Some common sense thoughts on health reform

When I arrived last night for a meeting with Federal MP Mal Brough, I had to work my way through TV camera crews to get to my chair.

But contrary to what everyone thought, Brough didn’t come to challenge the prime-minister. The meeting with local hospital doctors, GPs and staff was about health reform and the Medicare rebate – and what he had to say was remarkable.

I was expecting the usual: Budget crisis, rising Medicare costs, price signals etc. But this was a different message coming from a liberal MP.

Brough first showed some figures comparing (combined commonwealth and state) hospital expenditure versus GP Medicare rebates: $39.9 billion vs $5.9 billion per year. He demonstrated that hospital costs are rapidly rising but GP Medicare rebates remain more or less static.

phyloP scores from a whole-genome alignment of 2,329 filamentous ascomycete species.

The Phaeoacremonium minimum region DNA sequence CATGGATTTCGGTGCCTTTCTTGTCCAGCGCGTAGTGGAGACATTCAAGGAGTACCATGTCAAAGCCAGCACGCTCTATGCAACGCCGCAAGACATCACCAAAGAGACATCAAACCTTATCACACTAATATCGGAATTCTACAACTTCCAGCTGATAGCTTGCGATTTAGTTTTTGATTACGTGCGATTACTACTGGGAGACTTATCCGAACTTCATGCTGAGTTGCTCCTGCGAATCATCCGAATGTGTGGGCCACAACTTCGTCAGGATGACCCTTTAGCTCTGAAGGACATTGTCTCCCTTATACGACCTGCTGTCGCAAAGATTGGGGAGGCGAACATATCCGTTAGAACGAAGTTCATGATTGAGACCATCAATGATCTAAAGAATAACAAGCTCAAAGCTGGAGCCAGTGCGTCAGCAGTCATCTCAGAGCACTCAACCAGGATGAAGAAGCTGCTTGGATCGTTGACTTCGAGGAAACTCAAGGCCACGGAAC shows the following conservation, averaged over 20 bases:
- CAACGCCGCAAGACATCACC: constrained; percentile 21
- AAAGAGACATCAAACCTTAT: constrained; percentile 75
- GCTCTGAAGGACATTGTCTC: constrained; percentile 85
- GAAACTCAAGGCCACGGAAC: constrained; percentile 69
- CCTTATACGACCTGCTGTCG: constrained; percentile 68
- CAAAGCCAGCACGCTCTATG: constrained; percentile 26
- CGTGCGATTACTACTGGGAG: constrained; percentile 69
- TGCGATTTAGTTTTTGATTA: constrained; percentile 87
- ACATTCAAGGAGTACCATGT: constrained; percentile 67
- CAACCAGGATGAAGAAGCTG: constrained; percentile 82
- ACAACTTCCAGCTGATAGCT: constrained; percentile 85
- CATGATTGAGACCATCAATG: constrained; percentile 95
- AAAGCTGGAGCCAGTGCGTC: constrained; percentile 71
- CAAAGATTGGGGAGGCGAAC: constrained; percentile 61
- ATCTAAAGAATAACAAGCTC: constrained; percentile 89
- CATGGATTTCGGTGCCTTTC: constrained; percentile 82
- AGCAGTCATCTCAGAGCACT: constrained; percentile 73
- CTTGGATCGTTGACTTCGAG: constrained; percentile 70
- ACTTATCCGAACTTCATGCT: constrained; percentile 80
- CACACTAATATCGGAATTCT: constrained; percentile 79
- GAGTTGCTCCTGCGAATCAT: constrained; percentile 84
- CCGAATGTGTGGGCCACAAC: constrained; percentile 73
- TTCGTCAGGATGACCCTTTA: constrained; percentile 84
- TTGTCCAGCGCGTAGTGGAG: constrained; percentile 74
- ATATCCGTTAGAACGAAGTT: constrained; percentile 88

His 3 core messages:

1. This must be a debate on improving the health of the nation, not a debate on cost cutting or cost shifting

2. A co-payment or price point should not be the starting point of this discussion

3. There are tremendous efficiencies to be had in hospital, specialist services and aged care if Primary Health provision is enhanced and is the heart of the nation’s health system.

Health organisations are hammering this message: If you want to keep patients out of our expensive hospitals, strengthen general practice – don’t take money out of the industry.

Brough underlined this by showing AIHW data indicating that over one-third of emergency department presentations were for potentially avoidable GP-type presentations (see image). A GP co-payment will almost certainly drive more traffic to the hospital EDs.

Mal Brough’s suggestion: Scrap it.

The receptionist will call the wheelchair taxi for you now

Wheelchair
Image: Pixabay.com

“Doctor can I talk to you about something else?”

“No.”

“…what do you mean?”

“It’s not allowed. We have just finished your care plan. The government does not want me to see you for something else on the same day. They call it double dipping. Please come back tomorrow. The receptionist will call the wheelchair taxi for you now.”

Further reading: Budget 2013-14: Medicare Benefits Scheme – removing double billing